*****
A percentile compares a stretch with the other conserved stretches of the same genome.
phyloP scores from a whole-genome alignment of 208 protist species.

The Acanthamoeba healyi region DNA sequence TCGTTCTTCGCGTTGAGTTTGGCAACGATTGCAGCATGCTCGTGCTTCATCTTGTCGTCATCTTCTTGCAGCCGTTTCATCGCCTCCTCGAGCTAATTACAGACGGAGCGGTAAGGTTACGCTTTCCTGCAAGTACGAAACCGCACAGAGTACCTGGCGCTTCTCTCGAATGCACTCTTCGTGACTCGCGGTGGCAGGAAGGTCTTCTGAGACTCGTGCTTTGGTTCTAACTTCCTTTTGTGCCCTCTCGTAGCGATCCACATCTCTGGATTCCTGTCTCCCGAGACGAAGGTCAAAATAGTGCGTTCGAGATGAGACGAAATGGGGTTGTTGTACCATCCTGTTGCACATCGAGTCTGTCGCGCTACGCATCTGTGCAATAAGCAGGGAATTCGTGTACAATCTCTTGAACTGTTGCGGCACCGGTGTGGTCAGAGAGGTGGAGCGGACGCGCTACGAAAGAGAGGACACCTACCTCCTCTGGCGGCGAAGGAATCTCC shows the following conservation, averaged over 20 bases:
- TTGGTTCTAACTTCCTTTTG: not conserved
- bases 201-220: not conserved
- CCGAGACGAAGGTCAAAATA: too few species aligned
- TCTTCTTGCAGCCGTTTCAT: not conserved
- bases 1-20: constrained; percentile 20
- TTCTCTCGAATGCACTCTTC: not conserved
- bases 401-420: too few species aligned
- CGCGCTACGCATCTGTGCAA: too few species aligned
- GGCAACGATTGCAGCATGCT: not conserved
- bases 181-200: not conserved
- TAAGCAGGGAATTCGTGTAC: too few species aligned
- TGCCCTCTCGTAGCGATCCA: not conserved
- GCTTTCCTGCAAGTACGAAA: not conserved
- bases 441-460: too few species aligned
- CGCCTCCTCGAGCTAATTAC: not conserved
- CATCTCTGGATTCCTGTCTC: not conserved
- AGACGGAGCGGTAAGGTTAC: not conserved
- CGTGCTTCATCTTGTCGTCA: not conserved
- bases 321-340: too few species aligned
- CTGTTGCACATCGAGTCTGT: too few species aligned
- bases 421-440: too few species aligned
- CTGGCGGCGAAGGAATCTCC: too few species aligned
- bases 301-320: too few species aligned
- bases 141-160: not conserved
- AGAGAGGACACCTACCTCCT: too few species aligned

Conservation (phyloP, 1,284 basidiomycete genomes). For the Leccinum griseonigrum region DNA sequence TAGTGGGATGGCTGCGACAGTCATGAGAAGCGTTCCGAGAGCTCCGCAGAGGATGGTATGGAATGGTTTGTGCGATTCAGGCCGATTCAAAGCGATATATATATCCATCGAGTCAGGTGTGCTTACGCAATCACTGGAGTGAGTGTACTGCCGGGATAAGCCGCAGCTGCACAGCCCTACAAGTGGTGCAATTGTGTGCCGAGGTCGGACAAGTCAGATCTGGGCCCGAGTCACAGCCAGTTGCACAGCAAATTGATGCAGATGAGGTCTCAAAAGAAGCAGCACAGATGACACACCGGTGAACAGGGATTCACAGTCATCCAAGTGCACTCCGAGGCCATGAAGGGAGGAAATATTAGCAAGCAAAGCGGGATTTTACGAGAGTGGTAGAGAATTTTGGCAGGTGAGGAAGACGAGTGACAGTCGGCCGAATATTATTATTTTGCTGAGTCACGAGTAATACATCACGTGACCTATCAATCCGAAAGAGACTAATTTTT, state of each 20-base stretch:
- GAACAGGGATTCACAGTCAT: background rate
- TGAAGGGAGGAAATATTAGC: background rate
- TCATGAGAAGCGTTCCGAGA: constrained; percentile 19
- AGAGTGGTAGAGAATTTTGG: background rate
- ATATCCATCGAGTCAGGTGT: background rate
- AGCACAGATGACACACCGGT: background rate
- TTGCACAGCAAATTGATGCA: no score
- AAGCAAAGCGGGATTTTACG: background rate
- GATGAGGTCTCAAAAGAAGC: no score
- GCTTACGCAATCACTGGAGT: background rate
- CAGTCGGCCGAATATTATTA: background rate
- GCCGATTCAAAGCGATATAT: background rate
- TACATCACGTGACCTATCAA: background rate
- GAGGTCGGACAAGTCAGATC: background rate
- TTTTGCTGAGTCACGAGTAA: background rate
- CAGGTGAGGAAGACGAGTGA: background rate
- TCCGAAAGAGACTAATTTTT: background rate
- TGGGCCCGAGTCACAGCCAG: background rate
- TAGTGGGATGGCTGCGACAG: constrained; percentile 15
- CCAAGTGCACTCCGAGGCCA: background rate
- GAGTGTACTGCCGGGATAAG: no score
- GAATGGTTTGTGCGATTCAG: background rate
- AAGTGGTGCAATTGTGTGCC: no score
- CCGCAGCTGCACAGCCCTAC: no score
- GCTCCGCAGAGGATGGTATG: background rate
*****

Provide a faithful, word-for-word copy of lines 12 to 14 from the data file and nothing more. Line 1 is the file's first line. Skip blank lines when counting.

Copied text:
- GGCAACGATTGCAGCATGCT: not conserved
- bases 181-200: not conserved
- TAAGCAGGGAATTCGTGTAC: too few species aligned